New app allows residents to report potholes, other troubles

BY BEN MARKS | FEBRUARY 20, 2015 5:00 AM

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Soon, fixing a pothole may be as simple as snapping a photo.

SeeClickFix is an app that connects residents to local government, allowing them to alert officials about problems in the county.

Area residents would be able to snap a photo of a pothole or fallen tree branch and quickly send it to workers to fix, to report non-emergency crimes to the authorities, or to receive alerts about issues in their communities.

Johnson County engineer Greg Parker presented SeeClickFix’s contract to the county Board of Supervisors for review on Thursday. Pending their official vote next week, the app could come to Johnson County in as soon as a month.

If the contract is approved, Parker said, the app would have one year on a trial basis and cost $7,000. Depending on if officials are pleased with it after the year is completed, the contract would be extended with a maximum 10 percent cost increase.

SeeClickFix is a website and a free mobile app that is linked to local government services and allows residents to perform a number of civic-engagement activities.

According to its website, the app — available for Android, Windows, and Apple — is designed around a map that displays all uploaded picture and videos and has threads that allow users and government officials to interact, comment, and suggest solutions.

To report an issue, the user opens the app and takes a picture or video of the problem. The picture is then geo-tagged and time stamped and is automatically sent to a government facility such as Secondary Roads, from which workers can work on fixing the problem.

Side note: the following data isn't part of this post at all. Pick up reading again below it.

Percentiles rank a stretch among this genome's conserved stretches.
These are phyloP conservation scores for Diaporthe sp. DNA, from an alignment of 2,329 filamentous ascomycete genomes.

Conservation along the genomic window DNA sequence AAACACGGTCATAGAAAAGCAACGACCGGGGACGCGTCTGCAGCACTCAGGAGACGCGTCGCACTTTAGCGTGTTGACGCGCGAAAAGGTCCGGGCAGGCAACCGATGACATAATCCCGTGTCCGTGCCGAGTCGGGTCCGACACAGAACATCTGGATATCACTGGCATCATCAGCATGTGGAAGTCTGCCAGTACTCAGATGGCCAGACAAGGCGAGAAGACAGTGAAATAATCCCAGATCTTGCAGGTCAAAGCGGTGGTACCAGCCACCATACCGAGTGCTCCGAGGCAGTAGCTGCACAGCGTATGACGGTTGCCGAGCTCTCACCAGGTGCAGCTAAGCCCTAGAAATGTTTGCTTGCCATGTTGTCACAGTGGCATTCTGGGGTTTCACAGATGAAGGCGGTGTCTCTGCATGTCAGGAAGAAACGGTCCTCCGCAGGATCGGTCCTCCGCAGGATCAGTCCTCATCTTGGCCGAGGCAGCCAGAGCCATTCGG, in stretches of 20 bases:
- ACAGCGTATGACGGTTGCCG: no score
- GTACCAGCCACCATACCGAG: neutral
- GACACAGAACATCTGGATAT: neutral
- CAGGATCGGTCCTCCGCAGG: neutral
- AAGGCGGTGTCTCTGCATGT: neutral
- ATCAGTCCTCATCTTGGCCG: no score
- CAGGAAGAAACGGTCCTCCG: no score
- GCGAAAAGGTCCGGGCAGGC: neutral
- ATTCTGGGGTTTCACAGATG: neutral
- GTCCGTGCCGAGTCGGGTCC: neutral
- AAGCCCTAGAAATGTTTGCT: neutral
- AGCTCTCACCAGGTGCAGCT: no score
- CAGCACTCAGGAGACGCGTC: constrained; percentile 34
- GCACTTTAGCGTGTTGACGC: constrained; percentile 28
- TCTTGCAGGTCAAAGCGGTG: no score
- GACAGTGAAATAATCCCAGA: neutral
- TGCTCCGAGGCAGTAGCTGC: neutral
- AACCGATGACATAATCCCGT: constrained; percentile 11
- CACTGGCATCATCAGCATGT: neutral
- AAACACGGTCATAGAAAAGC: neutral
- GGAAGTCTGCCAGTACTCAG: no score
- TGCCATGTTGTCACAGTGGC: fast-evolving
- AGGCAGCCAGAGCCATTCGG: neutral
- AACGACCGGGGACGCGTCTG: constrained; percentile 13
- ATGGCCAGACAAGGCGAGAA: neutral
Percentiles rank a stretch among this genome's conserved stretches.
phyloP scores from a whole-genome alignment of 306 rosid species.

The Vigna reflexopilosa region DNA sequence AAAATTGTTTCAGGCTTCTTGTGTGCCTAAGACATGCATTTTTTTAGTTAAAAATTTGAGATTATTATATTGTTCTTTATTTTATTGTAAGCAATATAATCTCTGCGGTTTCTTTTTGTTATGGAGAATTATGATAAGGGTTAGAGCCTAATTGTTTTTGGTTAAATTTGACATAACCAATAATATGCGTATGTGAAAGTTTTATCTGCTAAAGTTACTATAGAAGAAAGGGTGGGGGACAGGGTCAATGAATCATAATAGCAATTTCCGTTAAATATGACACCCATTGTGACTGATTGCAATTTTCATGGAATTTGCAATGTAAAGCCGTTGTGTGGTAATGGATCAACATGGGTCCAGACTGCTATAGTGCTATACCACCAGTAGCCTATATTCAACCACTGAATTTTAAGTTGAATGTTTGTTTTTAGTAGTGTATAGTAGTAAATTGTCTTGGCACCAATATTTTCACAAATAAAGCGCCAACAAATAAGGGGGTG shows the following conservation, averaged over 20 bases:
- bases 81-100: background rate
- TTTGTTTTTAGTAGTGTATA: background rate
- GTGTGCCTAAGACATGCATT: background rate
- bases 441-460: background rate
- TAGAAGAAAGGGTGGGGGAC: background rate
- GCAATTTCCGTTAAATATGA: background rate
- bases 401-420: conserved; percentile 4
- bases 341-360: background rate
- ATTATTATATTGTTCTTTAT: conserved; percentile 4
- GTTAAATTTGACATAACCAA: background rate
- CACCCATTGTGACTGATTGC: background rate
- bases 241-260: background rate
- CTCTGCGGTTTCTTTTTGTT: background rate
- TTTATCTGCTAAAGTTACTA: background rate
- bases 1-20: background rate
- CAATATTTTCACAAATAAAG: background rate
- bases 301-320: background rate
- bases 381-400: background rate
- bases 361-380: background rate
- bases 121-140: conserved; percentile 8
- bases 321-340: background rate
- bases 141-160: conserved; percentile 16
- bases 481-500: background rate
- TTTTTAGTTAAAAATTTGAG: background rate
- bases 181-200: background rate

“This will be a great tool for people to help us keep track of what’s going on our roads,” Supervisor Janelle Rettig said. “We simply can’t be on 940 miles of roads every day,”

Although Parker said officials are mainly focused on SeeClickFix’s road-maintenance capabilities, the app’s functionality goes well beyond potholes.

SeeClickFix is active in cities such as Dallas, Philadelphia, San Francisco, and Chicago and has also been active in Mason City, Iowa, for the past three years.

Neighborhood-development specialist Pat Otto, whose office handles and distributes all SeeClickFix complaints to the various Mason City departments, said almost every city department uses the app, and the program has worked very well.

“I think people like using it because of the anonymity associated with it,” she said. “They like the fact they’ll get an immediate response. We’ve been very happy with it.”

Otto said most of the complaints come from user’s home computers and not the app, and therefore they don’t get a lot of the app’s beneficial features, such as geo-tagging and photos, something she said is most likely because of the age of the population.

Although it has done well in Mason City, Otto said she’s intrigued about its future in Johnson County, and said she thinks it will do even better with a larger college population.

Parker said the biggest part of the app is keeping citizens involved.

“It helps us manage our staff, but it also keeps the public involved in their system,” he said. “You drive on it, you’re a user, I’m a user, we’re all end users of this system out there. It helps [citizens] to be involved to take care of the area, just like you do your own house.”

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